Kaufman said that the #MeToo movement and the #NotInOurHouse movement in the Chicago theater community have helped popularize intimacy coaching in the performing arts world.

“Intimacy serves to address the moments of connection on stage that put an actor in a position where their bodies will naturally create a reaction,” Kaufman said. “The intimacy director comes in and makes sure that it is safe, repeatable, empowering, and tells the story that they want to tell. So I think a misconception is just that it’s just sex. It’s sex, but it’s also so much more.”

For Kaufman “Skin a Cat” was a play that already approached human sexuality frankly and holistically. By working with the cast she wanted to make sure they were comfortable enough with themselves and with one another to address those topics as best they could in their performances.

“The actors could rely on the structure that we built together, and not have to worry about if something went too far,” she said. “Together, we could all collaboratively make a story that we all agreed on and a story we all wanted to tell.”

Chasing an elusive womanhood

Lynn’s play feels contemporary is many senses, with decidedly 21st technological developments like sexting, easily accessible Internet porn and the humiliation of being broken up with via email.

But “Skin a Cat” is also inextricable from the well-established canon of coming of age stories centered on female adolescence, womanhood, sexual frustration and neuroticism.

Despite the familiarity of the narrative, its frustrations persist because the same general expectations of womanhood remain stubbornly in place. Those expectations, thought they’ve improved marginally over the decades, still generally align with heterosexuality, marriage, motherhood and blissful domesticity.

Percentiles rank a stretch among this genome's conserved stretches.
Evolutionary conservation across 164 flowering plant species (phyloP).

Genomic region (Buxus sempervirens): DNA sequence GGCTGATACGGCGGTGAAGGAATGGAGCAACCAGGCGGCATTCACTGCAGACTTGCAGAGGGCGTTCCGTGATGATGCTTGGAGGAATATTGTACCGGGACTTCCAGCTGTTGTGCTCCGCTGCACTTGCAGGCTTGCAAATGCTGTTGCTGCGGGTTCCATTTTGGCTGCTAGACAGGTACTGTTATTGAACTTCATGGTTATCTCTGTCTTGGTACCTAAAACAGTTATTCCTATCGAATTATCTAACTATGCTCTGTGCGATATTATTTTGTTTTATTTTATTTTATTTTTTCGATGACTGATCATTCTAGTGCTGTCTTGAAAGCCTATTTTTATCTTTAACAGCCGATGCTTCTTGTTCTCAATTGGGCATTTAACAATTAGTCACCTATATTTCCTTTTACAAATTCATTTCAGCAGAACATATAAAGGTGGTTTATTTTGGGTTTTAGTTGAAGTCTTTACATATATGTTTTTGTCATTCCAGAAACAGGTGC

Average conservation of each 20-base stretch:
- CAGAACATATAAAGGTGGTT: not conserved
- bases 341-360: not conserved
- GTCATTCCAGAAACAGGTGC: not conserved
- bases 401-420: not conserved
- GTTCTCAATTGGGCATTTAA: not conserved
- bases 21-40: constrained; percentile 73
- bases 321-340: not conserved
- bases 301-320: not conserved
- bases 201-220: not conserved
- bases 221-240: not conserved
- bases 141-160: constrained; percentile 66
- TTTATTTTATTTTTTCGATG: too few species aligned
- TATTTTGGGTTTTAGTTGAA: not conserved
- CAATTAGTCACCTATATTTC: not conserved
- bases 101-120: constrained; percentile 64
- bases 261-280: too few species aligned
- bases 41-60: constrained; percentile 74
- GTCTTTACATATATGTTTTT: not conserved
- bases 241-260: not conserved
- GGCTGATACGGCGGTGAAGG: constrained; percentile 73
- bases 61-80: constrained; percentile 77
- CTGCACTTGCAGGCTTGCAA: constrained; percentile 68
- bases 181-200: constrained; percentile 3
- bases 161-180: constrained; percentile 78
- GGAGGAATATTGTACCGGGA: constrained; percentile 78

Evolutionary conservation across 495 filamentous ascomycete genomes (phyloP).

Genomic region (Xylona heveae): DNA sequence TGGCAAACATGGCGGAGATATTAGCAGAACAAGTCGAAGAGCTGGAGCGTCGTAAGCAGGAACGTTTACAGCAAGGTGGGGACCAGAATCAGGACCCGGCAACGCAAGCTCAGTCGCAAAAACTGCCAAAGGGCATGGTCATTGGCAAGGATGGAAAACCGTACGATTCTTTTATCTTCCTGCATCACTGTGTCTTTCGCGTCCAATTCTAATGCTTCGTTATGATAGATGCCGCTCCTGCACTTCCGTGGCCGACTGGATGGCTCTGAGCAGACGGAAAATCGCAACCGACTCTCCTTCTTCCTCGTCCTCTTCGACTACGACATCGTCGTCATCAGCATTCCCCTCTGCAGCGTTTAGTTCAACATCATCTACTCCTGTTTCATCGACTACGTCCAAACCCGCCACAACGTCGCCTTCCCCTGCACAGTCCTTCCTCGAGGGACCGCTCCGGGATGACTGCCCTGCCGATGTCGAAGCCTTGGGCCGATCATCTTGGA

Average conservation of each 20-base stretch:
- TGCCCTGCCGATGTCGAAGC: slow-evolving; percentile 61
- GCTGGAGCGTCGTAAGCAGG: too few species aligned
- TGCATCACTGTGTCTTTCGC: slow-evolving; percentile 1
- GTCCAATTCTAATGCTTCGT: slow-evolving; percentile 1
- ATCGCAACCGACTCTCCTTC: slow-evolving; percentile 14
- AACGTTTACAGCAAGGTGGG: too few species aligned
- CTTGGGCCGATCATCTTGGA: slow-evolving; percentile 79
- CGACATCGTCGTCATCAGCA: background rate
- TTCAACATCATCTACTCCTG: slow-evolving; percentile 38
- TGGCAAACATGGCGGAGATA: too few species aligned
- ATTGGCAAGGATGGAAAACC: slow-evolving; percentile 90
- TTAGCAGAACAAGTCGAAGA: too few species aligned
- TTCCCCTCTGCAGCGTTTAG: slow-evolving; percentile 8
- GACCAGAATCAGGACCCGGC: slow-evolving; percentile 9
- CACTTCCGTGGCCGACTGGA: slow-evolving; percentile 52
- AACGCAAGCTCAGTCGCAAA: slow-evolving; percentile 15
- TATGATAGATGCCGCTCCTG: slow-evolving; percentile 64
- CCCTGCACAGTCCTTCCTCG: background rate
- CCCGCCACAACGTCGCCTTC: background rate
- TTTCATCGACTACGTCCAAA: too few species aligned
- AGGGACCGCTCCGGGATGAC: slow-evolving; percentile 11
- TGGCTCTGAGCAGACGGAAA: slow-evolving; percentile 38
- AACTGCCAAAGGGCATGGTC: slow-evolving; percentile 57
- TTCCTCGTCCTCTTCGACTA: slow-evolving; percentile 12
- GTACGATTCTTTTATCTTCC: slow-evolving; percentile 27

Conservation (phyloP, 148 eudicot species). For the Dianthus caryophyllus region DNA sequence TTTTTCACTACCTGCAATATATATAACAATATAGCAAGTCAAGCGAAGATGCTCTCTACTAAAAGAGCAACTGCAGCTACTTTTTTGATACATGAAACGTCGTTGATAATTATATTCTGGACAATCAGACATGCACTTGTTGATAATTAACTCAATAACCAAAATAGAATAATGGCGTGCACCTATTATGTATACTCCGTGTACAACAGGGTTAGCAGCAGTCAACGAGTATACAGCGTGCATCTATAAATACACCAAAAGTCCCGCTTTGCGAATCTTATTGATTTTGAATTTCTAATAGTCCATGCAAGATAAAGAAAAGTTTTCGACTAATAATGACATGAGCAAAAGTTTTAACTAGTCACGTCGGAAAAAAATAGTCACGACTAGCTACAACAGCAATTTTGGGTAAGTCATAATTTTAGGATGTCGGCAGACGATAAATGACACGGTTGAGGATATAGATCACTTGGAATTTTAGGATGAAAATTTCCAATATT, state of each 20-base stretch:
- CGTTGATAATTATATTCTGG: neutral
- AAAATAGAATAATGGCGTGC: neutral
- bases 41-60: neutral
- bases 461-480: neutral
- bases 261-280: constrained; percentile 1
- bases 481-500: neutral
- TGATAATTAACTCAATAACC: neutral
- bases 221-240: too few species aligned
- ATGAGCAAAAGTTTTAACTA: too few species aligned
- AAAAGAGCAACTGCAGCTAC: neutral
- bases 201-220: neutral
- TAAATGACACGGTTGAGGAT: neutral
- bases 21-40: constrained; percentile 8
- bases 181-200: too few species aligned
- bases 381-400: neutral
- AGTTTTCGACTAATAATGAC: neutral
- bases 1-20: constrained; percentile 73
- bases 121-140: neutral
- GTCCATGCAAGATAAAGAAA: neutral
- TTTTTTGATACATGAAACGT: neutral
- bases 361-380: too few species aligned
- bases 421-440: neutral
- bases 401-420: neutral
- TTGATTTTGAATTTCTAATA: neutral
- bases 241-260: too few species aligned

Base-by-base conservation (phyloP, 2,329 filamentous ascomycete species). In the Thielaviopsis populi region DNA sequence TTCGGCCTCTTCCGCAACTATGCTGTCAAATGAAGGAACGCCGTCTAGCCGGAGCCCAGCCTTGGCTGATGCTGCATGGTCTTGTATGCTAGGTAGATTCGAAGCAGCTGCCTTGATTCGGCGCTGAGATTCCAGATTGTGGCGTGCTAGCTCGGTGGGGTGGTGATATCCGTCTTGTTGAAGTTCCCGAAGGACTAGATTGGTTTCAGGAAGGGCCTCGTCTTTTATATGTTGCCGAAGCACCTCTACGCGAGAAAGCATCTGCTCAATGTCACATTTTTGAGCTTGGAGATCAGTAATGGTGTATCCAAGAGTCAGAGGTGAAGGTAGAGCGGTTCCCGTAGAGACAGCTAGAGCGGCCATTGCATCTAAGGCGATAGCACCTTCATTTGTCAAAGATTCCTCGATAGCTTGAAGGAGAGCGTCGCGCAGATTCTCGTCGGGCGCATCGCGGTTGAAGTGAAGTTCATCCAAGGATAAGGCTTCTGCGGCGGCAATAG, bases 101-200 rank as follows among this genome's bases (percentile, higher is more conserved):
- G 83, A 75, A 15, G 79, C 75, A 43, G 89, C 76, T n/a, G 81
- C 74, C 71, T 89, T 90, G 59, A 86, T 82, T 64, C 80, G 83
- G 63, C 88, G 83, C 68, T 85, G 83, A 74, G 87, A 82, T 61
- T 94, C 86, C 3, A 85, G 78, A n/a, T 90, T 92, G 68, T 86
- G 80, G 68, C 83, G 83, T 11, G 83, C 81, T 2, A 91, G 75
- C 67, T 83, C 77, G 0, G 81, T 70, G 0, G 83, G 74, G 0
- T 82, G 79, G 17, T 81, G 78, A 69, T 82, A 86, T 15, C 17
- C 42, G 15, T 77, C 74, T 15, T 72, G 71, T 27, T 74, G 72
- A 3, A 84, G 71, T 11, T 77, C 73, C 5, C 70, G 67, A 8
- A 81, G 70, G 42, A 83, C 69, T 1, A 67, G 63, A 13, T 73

Any performance of gender that breaks away from the norm — which is to say, cis and straight — is still seen largely as an aberration.

As a woman unable to have vaginal sex, Alana joins the struggle of everyone else rendered an outlier by the patriarchy: lesbian women, gay men, transgender and intersex people and any and all queer people who have dealt with these issues.

Smith hopes the play provokes reflection among those who watch it when it comes to issues of sexuality, communication and consent.

“I hope anyone who sees the play asks themselves, ‘How can I be a partner who really makes sure that the person I’m with — gay or straight — is comfortable and really having a good time and doesn’t feel uncomfortable or pressured or guilty?’”

It takes a few misguided sexual partners, good friends, gynecologists and psychiatrists, to get Alana to arrive at that same conclusion.

“I think the play, by the end, with Charley and her character Alana, it’s about accepting yourself for whatever you’re into and being kind to yourself,” Smith said. “To me, it’s self acceptance, and realizing that everyone deserves to be accepted by the people they share their lives with and deserve to feel loved and whole, even if they’re different.” 

Contact Leonor Grave by emailing leonor@jhnewsandguide.com.

Recommended for you

(0) comments

Welcome to the discussion.

Please note: Online comments may also run in our print publications.
Keep it clean. Please avoid obscene, vulgar, lewd, racist or sexually-oriented language.
Please turn off your CAPS LOCK.
No personal attacks. Discuss issues & opinions rather than denigrating someone with an opposing view.
No political attacks. Refrain from using negative slang when identifying political parties.
Be truthful. Don’t knowingly lie about anyone or anything.
Be proactive. Use the “Report” link on each comment to let us know of abusive posts.
Share with us. We’d love to hear eyewitness accounts or history behind an article.
Use your real name: Anonymous commenting is not allowed.
.
The News&Guide welcomes comments from our paid subscribers. Tell us what you think. Thanks for engaging in the conversation!

Thank you for reading!

Please log in, or sign up for a new account and purchase a subscription to read or post comments.